3. Geographical distribution

As noted in section 2, there are gaps in the database concerning use of the periphrastic causative construction. Thus it may seem somewhat premature to make comments on geographical patterns of the sequential and purposive types. Nonetheless, a few tentative observations can be made.

In the eastern part of Africa stretching from Ethiopia to South Africa (including Afro-Asiatic, Nilo-Saharan and Niger-Congo languages), the purposive type is much more common than the sequential type. In the northwestern part of Africa (again including Afro-Asiatic, Nilo-Saharan and Niger-Congo languages), on the other hand, the sequential type seems to be the dominant type, although there are exceptions, namely Koyraboro Senni, Supyire, Vai and Yoruba. Three of these exceptions also make use of the sequential type, however.

In a vast area covering Europe, the Caucasus and the Middle East, and extending almost into Central Asia, the purposive type predominates over the sequential type. The dominance of the purposive type in this area may possibly link with the predominance seen in the eastern part of Africa.

In India and Southeast Asia taken together, the purposive type is the predominant type in the west, with the sequential type being more common in the east. What remains to be determined — once more data become available — is whether the western half of this combined area may ultimately meet the vast area alluded to earlier, that is, Europe, the Caucasus, the Middle East and the eastern part of Africa, all of which display a strong preference for the purposive type over the sequential type.

In Australia, the purposive type is clearly the dominant type, the only exponent of the sequential type being Diyari, spoken in South Australia. In New Guinea, on the other hand, the sequential type seems to prevail over the purposive type, although there are many gaps in the data. The sequential type in New Guinea also seems to extend eastwards and westwards, although Oceania has its own share of the purposive type.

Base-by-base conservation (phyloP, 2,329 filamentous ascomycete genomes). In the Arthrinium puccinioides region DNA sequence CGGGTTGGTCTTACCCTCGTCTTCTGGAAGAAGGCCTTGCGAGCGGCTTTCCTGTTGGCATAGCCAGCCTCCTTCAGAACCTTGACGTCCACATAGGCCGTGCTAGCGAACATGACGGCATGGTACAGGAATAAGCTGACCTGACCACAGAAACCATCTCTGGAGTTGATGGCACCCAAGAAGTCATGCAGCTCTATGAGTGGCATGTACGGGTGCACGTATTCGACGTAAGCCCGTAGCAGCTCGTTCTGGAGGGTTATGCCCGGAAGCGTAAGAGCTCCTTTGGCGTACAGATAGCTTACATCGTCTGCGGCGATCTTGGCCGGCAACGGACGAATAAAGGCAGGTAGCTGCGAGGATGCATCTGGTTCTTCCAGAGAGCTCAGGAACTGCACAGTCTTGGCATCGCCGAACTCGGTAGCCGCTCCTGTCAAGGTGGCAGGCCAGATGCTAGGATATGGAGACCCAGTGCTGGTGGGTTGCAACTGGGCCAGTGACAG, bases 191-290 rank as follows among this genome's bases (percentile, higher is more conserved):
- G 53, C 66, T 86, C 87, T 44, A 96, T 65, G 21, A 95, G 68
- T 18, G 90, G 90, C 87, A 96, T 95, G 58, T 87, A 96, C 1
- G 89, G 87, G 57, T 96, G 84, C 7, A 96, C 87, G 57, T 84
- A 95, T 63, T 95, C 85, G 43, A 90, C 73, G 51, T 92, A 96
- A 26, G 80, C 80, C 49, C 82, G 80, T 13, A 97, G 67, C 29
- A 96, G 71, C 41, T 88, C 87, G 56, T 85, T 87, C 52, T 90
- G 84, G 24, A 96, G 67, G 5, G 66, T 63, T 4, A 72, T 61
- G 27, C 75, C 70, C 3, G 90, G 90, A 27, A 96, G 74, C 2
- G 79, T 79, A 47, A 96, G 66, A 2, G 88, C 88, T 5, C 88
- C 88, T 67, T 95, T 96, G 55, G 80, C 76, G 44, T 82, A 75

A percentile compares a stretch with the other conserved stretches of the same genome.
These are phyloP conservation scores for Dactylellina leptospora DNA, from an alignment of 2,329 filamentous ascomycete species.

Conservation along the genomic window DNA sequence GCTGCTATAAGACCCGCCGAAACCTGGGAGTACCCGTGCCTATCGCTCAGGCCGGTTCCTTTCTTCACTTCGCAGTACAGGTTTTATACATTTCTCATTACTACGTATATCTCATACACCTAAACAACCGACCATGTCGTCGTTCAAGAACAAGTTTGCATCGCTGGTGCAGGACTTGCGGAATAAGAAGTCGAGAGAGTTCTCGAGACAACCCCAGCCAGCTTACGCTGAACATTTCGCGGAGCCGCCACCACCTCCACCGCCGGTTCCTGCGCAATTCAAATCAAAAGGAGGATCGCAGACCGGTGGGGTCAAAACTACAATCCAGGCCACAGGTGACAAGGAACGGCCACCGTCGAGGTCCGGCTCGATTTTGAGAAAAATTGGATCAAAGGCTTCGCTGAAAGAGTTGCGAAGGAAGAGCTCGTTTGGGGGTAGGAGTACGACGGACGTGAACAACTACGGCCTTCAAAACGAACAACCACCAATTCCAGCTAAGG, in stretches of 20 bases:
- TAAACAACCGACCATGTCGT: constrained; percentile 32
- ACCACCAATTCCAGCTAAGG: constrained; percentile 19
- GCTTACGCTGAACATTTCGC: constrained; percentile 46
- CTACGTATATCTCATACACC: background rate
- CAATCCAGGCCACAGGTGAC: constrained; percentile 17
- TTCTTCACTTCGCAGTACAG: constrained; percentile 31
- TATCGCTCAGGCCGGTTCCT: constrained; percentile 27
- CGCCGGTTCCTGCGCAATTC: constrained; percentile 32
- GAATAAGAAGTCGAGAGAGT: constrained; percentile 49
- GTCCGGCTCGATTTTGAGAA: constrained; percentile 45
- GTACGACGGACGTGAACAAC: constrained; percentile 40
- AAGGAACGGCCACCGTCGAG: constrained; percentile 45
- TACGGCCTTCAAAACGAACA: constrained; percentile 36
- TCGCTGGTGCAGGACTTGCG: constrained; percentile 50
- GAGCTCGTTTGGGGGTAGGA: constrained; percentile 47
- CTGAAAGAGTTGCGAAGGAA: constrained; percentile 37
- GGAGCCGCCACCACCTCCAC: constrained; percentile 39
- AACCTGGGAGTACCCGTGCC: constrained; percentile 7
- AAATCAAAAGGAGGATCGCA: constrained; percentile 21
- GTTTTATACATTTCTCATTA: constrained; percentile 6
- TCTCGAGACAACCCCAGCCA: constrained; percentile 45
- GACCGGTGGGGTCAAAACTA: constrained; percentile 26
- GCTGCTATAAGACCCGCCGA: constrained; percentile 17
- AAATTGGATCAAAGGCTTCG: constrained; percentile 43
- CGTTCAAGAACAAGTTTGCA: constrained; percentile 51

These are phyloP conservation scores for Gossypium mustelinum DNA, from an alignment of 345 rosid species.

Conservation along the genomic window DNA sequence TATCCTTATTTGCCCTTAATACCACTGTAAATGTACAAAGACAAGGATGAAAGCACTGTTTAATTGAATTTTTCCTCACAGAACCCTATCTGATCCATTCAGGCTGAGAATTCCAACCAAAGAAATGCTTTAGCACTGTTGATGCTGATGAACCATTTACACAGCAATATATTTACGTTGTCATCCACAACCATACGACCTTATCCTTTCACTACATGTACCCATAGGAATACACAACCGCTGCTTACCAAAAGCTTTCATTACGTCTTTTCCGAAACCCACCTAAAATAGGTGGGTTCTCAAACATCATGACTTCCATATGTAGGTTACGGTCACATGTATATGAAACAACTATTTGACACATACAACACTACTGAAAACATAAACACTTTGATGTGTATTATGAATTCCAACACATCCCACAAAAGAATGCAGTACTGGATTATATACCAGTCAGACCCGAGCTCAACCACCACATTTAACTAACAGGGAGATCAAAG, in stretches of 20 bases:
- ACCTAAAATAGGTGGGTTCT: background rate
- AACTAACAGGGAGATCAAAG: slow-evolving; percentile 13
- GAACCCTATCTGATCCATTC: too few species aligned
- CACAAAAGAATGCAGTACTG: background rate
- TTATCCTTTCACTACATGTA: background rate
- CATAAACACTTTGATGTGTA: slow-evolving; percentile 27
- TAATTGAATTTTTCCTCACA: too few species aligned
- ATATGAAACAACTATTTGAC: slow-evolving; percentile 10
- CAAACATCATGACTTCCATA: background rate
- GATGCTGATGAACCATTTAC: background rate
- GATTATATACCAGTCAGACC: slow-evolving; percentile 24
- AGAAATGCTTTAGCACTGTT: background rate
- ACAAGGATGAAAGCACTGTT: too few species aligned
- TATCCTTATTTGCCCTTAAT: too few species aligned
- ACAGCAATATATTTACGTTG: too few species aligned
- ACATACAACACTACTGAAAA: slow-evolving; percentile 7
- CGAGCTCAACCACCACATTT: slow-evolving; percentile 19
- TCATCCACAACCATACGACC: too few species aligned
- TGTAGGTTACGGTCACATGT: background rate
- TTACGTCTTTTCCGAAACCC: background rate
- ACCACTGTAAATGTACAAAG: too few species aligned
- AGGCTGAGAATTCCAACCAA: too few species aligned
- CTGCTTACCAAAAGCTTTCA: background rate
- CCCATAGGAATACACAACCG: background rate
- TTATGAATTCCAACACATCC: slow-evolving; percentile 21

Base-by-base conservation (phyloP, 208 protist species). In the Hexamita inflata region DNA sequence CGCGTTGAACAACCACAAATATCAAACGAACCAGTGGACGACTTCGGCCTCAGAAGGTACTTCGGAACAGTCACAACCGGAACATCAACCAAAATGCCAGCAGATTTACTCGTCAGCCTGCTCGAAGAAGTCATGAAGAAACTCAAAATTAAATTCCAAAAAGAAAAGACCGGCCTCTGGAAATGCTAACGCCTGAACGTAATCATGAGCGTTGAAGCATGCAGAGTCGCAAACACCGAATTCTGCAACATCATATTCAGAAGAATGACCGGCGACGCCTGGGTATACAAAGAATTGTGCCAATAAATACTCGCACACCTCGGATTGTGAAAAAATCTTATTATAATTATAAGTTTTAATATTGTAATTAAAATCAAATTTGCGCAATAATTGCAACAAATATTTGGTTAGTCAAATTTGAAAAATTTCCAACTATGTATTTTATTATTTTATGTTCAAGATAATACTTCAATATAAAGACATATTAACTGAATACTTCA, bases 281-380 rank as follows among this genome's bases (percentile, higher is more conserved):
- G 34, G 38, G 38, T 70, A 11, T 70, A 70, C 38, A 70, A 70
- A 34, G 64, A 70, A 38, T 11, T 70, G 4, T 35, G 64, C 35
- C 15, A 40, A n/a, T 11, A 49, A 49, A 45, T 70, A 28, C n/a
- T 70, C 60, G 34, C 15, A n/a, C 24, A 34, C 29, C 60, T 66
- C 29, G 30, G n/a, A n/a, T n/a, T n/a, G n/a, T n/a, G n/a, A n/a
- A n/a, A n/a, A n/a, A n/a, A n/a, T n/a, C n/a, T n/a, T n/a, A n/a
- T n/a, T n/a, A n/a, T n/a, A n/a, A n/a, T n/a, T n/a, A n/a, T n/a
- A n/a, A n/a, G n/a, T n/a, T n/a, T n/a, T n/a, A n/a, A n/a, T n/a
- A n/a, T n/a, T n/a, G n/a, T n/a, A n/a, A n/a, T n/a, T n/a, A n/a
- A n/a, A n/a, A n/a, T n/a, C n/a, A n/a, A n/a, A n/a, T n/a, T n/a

There are too many gaps in the data to be able to make suggestions about the geographical distribution of the sequential and purposive types in North and South America, although one may venture to say that there is a concentration of purposive-type languages from the bottom of North America to the top of South America.

There are a small number of languages with both the sequential type and the purposive type. Indo-China (Khmer, Thai and Vietnamese) and the northwestern part of Africa (Koyraboro Senni, Supyire and Yoruba), may contain potential clusters of such languages, but more data are required to confirm these clusters.

4. Theoretical issues

For the past three decades or so, the causative construction has been a recurrent research topic in linguistics. Most research has focused on the nonperiphrastic causative construction with respect to the grammatical relation of the causee noun phrase ,and on the causative as a valency or grammatical relation changing operation (Comrie 1976b and Dixon 2000; also see Song 1996: ch. 6). Thus it is not inaccurate to say that previous theories of causative constructions have dealt mainly with the nonperiphrastic causative construction, as a result of which the variety of the periphrastic causative construction has been understated. Song (1996) can be regarded as an attempt to redress the balance, as it were, by highlighting and documenting the rich crosslinguistic variation of the periphrastic causative construction.